Monday, May 21, 2012

Avoiding Painter's Block, Part 2- Multiple Armies

Welcome back to Scratchbuilt 40k, fellow hobbyists.  Today I’ll be talking about yet another way to stave off Painter’s Block- multiple armies. 

As I’m sure many of you have discovered, it can become quite tedious to be painting and modeling the same models in order to achieve a workable higher points list.  In my area we generally create our 2,000 point lists and begin to assemble them.  This, however, can lead to some serious burn-out and has caused more than a few of my friends giving up on the hobby for months at a time, and in a few cases permanently.  So how do I avoid these same problems?  By working on multiple armies, of course.

If you are a regular reader of the blog you may have noticed I started out working on a Chaos Daemon all Tzeentch army, with flaming, floating heads for troops and slews of armless Flamers, 2 Soul Grinders, custom made chariots with Heralds, and Screamers.  Since then I’ve built a custom Space Marine chapter to completion and begun rebuilding and painting my oldest 40k army, the Eldar.  However, Harlequins have left me a tad bit burnt out on Eldar, and so I started dreaming of an all Nurgle Daemon army.

I can hear it already “Ugh, Epidemius”.  Early on I did use Epidemius, and while he certainly played his part, I’ve decided to move on to a completely fluff inspired list, built from old Pink Horror models (the ones with the big hands) where the arms are chopped off and replaced with Bloodletter and Lizardmen arms.  I have yet to finish adding the bits which will make them truly disgusting.  All Plaguebearer units will be in groups of 7, Nurglings will be in groups of 7 and 7 to a base, I’ll use 2 Great Unclean Ones and 3 Plague Hulks, the Nurgle Soul Grinders.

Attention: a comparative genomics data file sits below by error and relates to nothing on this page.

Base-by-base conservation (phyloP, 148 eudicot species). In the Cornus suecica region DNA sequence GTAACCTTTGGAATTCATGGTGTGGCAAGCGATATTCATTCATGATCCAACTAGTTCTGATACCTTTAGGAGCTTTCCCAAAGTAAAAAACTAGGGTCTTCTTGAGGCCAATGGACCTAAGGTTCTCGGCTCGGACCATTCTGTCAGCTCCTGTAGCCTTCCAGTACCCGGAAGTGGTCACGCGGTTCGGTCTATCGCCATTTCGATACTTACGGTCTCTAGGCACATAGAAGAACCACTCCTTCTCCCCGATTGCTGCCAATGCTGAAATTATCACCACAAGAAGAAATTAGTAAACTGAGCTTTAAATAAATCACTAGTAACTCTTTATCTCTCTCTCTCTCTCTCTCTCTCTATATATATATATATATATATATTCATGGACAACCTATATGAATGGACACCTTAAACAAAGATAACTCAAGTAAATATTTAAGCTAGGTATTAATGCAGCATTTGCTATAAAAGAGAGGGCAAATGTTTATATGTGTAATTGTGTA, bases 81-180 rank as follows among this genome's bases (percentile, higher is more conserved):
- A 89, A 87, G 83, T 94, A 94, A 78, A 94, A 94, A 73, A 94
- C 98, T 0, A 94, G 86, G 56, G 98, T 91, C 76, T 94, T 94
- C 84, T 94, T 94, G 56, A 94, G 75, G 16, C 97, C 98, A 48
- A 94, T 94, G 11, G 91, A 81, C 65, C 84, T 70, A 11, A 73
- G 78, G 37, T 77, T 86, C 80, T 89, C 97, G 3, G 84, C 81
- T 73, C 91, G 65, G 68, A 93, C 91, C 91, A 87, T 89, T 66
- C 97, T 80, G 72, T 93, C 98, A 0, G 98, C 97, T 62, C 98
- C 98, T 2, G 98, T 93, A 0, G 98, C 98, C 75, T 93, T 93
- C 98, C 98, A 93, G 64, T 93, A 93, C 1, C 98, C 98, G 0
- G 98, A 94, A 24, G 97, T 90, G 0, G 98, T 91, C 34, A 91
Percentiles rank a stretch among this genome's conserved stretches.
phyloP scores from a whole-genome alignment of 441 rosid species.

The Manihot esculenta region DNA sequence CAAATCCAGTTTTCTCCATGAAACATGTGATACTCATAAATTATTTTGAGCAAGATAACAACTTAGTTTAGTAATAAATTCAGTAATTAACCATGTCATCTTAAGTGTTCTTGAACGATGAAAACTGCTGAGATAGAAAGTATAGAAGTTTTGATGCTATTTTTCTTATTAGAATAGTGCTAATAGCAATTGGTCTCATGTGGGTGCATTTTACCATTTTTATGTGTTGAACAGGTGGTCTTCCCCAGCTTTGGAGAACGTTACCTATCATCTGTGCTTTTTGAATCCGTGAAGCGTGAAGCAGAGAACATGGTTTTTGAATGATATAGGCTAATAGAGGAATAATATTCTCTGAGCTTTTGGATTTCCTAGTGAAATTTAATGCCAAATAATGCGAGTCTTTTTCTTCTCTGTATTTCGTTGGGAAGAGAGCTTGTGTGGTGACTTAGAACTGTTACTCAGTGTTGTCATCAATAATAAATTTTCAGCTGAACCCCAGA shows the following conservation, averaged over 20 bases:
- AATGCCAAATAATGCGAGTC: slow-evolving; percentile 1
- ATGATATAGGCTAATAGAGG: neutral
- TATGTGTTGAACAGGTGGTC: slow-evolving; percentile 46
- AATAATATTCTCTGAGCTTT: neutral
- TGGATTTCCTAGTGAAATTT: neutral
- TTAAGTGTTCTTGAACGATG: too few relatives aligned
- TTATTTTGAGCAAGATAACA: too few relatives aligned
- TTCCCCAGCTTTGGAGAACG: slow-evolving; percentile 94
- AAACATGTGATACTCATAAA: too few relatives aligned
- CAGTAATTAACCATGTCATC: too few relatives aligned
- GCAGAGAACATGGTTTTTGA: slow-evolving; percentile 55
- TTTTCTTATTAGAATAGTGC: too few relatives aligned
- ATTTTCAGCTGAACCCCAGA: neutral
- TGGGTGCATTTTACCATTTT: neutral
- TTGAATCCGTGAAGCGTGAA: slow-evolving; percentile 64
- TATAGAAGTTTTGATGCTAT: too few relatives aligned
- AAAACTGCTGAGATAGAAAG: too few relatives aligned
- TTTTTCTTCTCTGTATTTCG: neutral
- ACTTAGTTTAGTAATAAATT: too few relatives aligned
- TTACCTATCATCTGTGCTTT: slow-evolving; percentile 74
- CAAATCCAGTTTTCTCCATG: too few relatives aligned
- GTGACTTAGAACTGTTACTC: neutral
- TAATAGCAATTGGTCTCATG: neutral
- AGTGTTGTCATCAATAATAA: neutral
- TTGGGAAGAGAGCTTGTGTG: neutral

The only thing which won’t technically be Nurgle are the 3 units of 3 Flamers, but I’ll be using 9 modified Plaguebearers with some wings and appear to be, to put it bluntly, blowing chunks.  I’m hoping this will be visually interesting and will convincingly fit the theme of the army.

In the end, it’s a huge change from the Space Marine and Eldar armies I have been working on previously, and I believe it’s just what I need to continue feeling the projects I’m working on are fresh and innovative.  As we all know, too much of a good thing can become bad.


  1. I agree entirely. With one army I was running out of desire every few weeks to carry on painting. Now that Ive added a couple of other armies to that one I have enough to keep rotating it and keep things interesting, which keeps me painting, which is a good thing in regards to completing the armies I have.

    1. Oh, absolutely. What is nice is I have one completed army which I can fall back on while I'm painting/repainting the other armies. Takes the stress off trying to 'hurry and complete' the models.